Ashok Leyland plans on revving up global business; LCVs to drive expansion

In Sri Lanka and Bangladesh, where ALL is a market leader but has been losing volumes, it has put up both assembling and manufacturing plants
Nine years ago Ashok Leyland Ltd (ALL) set itself a target — to become a top 10 medium and heavy commercial vehicle (M&HCV) company and among the top five bus manufacturers in the world. Early this year, it realised that dream. Now it has set itself a new target — to be among the top 10 commercial vehicle company in the world (now it is at No. 24) by 2028. In other words, its new vision encompasses light commercial vehicles, small commercial vehicles, intermediate commercial vehicles (ICV), M&HCV, spare-parts and defence.

 

ALL, India’s second largest CV player, says while growing the domestic business, it plans to give a fresh push to exports, which will be led by LCVs. “Our new target is more challenging because we are up against global players,” says Dheeraj Hinduja, chairman, ALL.

 

That’s a tall order, given its performance in recent years. ALL posted a 26.6 per cent decline in exports in the medium, heavy commercial vehicle business in FY18-19, with its traditional markets like West Asia, especially United Arab Emirates, logging a substantial decline. The company shipped 10,922 units of medium and heavy commercial vehicles in FY18-19, compared to 14,898 units in the same period last year.

 

Among other factors, the company cited elections in Bangladesh and Sri Lanka's own internal political turmoil as reasons for slowing growth in these countries.

 

So, can it realise its global dream? What kind of time frame has it set for itself to rev up global growth?

 

Take some of the markets closer home: In Sri Lanka and Bangladesh, for instance. ALL has a range of products, a wide distribution network and is a market leader already, though it has been losing volumes. It has put up both assembling and manufacturing plants in these countries. However, ALL could not replicate its domestic success in the Asean markets because LCVs comprise nearly 80 per cent of these markets and most of these vehicles are left hand drive (LHD). ALL didn’t have appropriate LHD products to serve these markets. In fact, less than 10 per cent of company’s vehicles are LHD (left-hand drive)-compliant, though by April 2020, 100 per cent of ALL vehicles will be LHD-compliant, says the company.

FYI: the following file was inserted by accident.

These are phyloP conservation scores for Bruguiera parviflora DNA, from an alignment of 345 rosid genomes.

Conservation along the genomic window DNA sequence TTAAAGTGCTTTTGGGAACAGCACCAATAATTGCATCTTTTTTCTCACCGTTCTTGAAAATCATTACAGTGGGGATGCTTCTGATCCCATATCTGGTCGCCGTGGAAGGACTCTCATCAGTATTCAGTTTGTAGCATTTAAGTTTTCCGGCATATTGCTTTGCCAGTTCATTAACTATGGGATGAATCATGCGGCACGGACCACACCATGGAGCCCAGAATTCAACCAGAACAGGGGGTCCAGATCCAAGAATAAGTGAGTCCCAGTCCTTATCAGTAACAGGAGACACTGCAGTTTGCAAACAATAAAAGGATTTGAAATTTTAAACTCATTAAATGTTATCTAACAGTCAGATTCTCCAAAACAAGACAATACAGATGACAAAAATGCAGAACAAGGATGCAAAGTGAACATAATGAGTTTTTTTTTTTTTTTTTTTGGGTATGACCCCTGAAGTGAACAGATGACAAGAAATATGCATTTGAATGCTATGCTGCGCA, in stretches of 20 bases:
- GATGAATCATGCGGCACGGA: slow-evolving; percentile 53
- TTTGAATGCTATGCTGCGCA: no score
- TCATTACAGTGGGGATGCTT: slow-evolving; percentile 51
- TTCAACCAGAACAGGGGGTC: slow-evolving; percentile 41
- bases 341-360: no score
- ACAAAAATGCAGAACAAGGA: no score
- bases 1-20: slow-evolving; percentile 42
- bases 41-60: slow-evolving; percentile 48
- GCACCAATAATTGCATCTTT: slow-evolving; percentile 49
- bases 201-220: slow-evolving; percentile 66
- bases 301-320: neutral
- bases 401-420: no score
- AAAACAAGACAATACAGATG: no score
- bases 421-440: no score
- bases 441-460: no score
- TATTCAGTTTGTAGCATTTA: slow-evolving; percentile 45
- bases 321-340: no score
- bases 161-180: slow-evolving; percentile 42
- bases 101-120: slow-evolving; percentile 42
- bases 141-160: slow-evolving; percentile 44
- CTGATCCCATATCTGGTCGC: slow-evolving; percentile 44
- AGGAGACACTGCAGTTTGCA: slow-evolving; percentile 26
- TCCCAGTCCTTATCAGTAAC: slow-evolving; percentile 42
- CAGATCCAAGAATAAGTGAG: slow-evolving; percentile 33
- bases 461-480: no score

From April 2020, ALL anticipates it will have the products that will serve the international markets effectively. “LCVs are a good way to build a brand in a new market, so well will start with LCVs and gradually expand to M&HCV,” says Hinduja, adding that company is already strong in West Asia, the Saarc countries and some pockets in Africa. ALL will step into the Asean market with its LCV and ICV products, Guru and Boss. It is also pushing Partner, a 4-tonne truck, and MiTR, a 27-30-seater bus.

 

ALL realises it also needs lower tonnage products. So under Project PhoeniX it is developing products in the 5-7.5 tonne capacity. The company has lined up an investment of nearly Rs 2,000 crore, a major chunk of which will go into developing this platform. The company is looking to fill the empty slot between LCVs and the Boss, a 9-12-tonne ICV, with the new products.

 

ALL is also building platforms for the future — be it Euro-VI or electric vehicles, they will be based on a modular platform, which will allow the company to design a truck using just a mobile phone app and have that order placed directly at a plant, which would then assemble it.

 

This means it has to carry minimum inventory and it assure the consumer a faster turnaround time because the vehicles will consume 50 per cent lesser parts.

 

In some new markets where volumes are promising, ALL plans to set up assembly plants. If all goes according to plan, ALL’s products will be 50 per cent cheaper than a competitive European brand. A stronger infrastructure will also give the company more confidence as it will have a full-fledged local ecosystem and will, hopefully, be seen as local player.

 

Coming back to its performance in the domestic market, while analysts are not exactly optimistic about growth, Hinduja is hopeful that the initiatives of the new government, especially in the infrastructure sector, will increase demand for vehicles. Analysts warn against being overly optimistic — the industry upcycle usually lasts five-six years and we are already in the fifth year of this round.

 

The company, on its part, points out how the government is stepping up investment in roads, laying around 21-25 km a day, which will benefit the commercial vehicle sector. The other major demand driver would be the implementation of the vehicle scrappage policy. “I am optimistic that the industry will grow by around 10-12 per cent this fiscal and Ashok Leyland will outpace industry growth,” says Hinduja.

 


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